The Case Against Microsoft Office Upgrades
Microsoft would love for you to upgrade your copy of Microsoft Office every single time there’s an update. And frankly, being the geek I am, I usually agree.
But there are situations in which even I admit moving to the latest version of Office (or any other software, for that matter) doesn’t make sense. While you never want to be too far behind the current version, here are a few situations it’s better not to upgrade.
You’re using Office on more than one computer
If you’ve looked at upgrading to Microsoft Office 2013, you should’ve seen, buried in the fine print of the End User License Agreement (otherwise known as “EULA”), that unlike earlier versions of Office, you can only install the software on one PC, whether desktop or laptop. Previous versions allowed users to install the software on one “primary computer” (usually your desktop) and one “portable” (like your laptop). This is always been really handy for people who take work home or on the road.
No more. The 2013 version of Office is just as pricey as ever but can only be installed on one computer. (At one point, the license terms were fuzzy on whether users could reinstall the software in case of hardware failure or the purchase of a replacement PC. That policy has apparently been relaxed somewhat, although some users have reported that re-activating the software requires a lengthy phone call to Microsoft customer support.)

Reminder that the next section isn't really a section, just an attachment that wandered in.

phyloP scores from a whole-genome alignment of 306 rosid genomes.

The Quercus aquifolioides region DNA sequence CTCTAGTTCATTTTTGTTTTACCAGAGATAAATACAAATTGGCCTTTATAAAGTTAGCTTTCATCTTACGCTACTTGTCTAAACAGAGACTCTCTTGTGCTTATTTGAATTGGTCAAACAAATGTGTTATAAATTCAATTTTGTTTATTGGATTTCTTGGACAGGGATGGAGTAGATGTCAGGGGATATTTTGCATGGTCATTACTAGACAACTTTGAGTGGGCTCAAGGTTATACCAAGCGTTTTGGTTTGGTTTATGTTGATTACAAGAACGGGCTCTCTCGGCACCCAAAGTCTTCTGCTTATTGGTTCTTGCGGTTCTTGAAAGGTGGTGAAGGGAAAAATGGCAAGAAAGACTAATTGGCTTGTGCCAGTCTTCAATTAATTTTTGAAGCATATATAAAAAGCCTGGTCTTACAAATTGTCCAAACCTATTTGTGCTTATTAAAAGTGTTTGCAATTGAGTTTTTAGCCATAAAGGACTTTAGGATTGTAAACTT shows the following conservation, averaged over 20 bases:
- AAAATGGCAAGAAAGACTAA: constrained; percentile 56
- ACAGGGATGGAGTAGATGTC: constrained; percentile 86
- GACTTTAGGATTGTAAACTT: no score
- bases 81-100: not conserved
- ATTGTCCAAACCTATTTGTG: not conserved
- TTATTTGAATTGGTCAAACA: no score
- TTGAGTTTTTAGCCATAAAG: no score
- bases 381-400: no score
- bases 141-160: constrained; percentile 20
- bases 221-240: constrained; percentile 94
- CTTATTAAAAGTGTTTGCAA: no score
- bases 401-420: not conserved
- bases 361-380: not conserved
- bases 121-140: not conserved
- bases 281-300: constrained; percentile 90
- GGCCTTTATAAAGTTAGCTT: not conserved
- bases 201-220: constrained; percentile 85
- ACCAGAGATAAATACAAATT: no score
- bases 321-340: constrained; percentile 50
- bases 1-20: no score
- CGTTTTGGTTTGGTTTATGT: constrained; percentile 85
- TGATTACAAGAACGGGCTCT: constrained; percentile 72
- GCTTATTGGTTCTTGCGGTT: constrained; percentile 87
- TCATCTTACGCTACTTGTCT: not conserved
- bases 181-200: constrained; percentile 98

Office 365 is considerably more lenient. For an annual fee that’s less than a single copy of Office 2013 (can you say “software as a service”?), you can license up to five PCs simultaneously. It’s, frankly, the platform Microsoft would prefer all of us move to, because you have to renew every year.
You’re still using Windows XP
If you’re still hanging onto Windows XP, you’ll want to look very carefully at the hardware and operating system requirements of any new software you buy, not just Office. The older and more out-of-date your operating system is, the more limited your upgrade possibilities. Even if you (barely!) meet the hardware and OS requirements, it’s probably best to hold off on that Office upgrade until you buy (or build) a new PC.
Your current copy of Office is still supported
As new Office versions are introduced, support like updates, free online training, etc., are withdrawn for much older versions. If you’re still using version 2003, you need to think about upgrading within the next several months. Using an old version isn’t merely an inconvenience. It could be a genuine security risk. If you’re using version 2007 or later and you got Microsoft Updates configured correctly, you should be fine for a while.
You’re comfortable with your current version
Unless you’ve heard about some “gotta have it” feature in either 2013 or 365, you should consider upgrading completely optional. Given how time-consuming it can be to adapt current work practices to a new interface, skipping an upgrade to be a genuine timesaver. And not many software users realize that even popular features can be “deprecated” (that’s “discontinued” to you and me) in an upgrade, so that nice little shortcut you spent years perfecting could get blown away if you’re not careful.
Give yourself–and your wallet–a break
Skipping a software upgrade does not make you a Luddite. It makes you a savvy, self-aware software consumer. Read the online reviews, study the feature list, consult your budget, and do what’s best for you, not Microsoft.